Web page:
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Public Servants cautioned against corruption malpractices

Public servants in Nairobi County have urged uphold integrity in service delivery at their workplaces in order to regain taxpayers’ trust and confidence.

The  Nairobi Regional Commissioner (RC), Wilson  Njega told departmental heads in the county to audit the services they offer the public against service charters and gauge whether their output provides value for money by taxpayers.

Njega lamented  about the tattered image civil servants manifested in numerous complaints raised by the public through the ‘Mulika platform’ fingering government departments and agencies over bribery and warned public servants to serve the public without demanding bribes saying they are paid a salary.

The  RC  who was addressing the Nairobi Regional/County Service Delivery Committee meeting in his Boardroom at Nyayo House on Monday  said public officers must be people of integrity bound by the Ethics Act in discharging their duties.

“All departmental heads are required to give feedback to complaints they receive from the public by spelling out how the complaint has been addressed. It is crucial for the public to be satisfied on matters they raise by getting feedback,” said the RC.

He  directed all departments and agencies to have a reporting mechanism where they maintain a register of complaints was received, action taken and the feedback given and added that a streamlined service delivery will have minimal complaints from the public.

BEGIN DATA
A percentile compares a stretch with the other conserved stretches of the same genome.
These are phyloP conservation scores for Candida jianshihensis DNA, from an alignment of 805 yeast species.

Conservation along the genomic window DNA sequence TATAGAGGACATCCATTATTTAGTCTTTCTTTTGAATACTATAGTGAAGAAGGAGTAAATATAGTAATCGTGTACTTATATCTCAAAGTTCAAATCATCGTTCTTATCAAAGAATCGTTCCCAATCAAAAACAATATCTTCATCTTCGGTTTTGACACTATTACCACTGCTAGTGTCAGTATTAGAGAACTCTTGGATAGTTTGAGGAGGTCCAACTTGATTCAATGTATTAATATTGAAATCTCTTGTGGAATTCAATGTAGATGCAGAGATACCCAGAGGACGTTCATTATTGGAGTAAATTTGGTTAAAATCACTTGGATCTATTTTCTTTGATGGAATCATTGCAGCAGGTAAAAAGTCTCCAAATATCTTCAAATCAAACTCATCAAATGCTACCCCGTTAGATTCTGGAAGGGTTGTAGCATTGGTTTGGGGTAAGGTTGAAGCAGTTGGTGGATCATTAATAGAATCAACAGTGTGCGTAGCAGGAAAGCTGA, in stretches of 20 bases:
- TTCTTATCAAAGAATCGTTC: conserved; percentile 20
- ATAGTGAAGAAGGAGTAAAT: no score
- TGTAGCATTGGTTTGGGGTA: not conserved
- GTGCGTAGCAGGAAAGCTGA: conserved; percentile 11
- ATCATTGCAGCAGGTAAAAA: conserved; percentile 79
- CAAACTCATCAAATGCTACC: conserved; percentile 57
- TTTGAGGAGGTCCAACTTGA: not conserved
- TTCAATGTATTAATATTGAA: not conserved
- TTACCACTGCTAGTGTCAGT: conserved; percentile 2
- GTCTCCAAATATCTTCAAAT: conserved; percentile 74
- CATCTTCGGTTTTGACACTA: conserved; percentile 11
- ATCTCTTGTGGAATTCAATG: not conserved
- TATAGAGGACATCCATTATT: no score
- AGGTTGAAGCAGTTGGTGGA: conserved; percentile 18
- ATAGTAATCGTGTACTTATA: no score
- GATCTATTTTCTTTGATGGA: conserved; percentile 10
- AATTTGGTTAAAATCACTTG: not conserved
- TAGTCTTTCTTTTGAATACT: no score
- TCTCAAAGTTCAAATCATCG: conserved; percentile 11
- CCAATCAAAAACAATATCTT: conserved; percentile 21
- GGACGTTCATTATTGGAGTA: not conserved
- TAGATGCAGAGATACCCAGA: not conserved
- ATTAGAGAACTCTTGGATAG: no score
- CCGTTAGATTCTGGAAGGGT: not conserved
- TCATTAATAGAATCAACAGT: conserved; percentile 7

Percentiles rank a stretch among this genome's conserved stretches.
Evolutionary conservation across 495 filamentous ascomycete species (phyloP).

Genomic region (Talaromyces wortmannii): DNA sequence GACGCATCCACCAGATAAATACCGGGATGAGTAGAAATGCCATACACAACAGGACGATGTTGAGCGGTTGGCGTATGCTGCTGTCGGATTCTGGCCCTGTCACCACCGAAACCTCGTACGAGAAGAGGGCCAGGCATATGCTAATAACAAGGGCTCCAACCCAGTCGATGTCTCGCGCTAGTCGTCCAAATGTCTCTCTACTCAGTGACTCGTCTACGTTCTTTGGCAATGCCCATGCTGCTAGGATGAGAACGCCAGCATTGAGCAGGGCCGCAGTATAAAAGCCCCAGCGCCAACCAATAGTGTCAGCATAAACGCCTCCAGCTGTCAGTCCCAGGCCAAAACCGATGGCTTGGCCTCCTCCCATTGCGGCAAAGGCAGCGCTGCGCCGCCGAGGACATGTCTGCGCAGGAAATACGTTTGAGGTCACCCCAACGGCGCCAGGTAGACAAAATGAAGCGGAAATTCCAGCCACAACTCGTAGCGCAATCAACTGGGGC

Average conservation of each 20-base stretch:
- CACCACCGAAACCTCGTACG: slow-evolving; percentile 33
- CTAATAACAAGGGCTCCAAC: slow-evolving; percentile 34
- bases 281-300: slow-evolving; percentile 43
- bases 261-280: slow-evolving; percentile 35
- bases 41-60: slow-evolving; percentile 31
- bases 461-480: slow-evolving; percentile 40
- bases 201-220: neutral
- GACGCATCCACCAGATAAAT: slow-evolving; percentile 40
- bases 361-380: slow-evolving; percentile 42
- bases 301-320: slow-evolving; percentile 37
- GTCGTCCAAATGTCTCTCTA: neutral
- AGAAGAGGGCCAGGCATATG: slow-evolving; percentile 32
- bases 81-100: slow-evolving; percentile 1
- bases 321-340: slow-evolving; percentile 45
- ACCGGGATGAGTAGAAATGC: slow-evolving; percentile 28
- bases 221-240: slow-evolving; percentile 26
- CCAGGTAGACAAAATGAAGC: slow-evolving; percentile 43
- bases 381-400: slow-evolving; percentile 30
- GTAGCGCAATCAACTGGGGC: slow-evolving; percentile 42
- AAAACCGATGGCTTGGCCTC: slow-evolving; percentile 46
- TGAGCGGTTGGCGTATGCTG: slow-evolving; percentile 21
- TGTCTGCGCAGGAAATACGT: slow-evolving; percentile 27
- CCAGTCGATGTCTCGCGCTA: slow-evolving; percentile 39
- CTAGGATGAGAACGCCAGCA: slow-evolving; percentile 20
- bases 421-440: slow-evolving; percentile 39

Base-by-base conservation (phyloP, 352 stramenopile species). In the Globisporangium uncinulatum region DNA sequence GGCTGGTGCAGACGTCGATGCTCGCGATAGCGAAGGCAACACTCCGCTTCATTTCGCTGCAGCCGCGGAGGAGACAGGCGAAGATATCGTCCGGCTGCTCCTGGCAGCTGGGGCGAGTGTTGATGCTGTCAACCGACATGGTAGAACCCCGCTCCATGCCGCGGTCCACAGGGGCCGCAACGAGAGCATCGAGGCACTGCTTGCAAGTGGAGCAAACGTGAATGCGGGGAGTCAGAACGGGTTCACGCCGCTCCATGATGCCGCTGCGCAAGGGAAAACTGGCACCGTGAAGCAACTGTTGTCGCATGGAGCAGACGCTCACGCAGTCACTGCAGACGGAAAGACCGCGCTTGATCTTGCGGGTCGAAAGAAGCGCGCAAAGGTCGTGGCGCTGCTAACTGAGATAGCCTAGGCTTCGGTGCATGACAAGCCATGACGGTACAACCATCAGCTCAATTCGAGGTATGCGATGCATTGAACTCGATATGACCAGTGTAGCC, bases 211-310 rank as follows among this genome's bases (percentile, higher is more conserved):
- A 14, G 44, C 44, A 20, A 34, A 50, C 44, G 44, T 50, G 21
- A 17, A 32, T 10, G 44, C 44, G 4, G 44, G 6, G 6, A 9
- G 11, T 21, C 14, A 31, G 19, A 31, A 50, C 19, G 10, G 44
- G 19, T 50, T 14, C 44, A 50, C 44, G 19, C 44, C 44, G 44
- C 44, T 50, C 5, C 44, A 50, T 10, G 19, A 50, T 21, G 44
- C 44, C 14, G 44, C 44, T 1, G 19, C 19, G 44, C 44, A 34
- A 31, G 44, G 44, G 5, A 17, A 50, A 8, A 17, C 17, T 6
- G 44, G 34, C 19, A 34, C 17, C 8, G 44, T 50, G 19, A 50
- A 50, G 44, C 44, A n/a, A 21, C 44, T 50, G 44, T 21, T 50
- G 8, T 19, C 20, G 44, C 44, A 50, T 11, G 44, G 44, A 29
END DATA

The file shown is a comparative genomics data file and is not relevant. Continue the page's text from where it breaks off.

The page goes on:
The administrator said the government would not condone officers who taint the image of the public service and told all supervisors to be conversant with the character of their officers to help weed out corruption malpractices in the service.

“If a supervisor does not know the character of the staff he /she supervises, or what is happening in the office, then this officer does not merit heading such an office,” he stressed.

He  also called upon Centre Managers for Huduma centres to always keep abreast with the manner the huduma counters are rendering services.

Njega, meanwhile urged members of the public who applied for birth and death certificates, identity cards, and passports to collect them.

He at the same time, asked proprietors of entertainment joints that play loud music in public places to observe the law by making them sound proof and warned it is an offence to infringe on other peoples’ rights by playing loud music at night.

“There is freedom of worship in the country, but we will not allow overnight ‘keshas’ to interfere with other people’s freedom,” he added.

By  Bernadette  Khaduli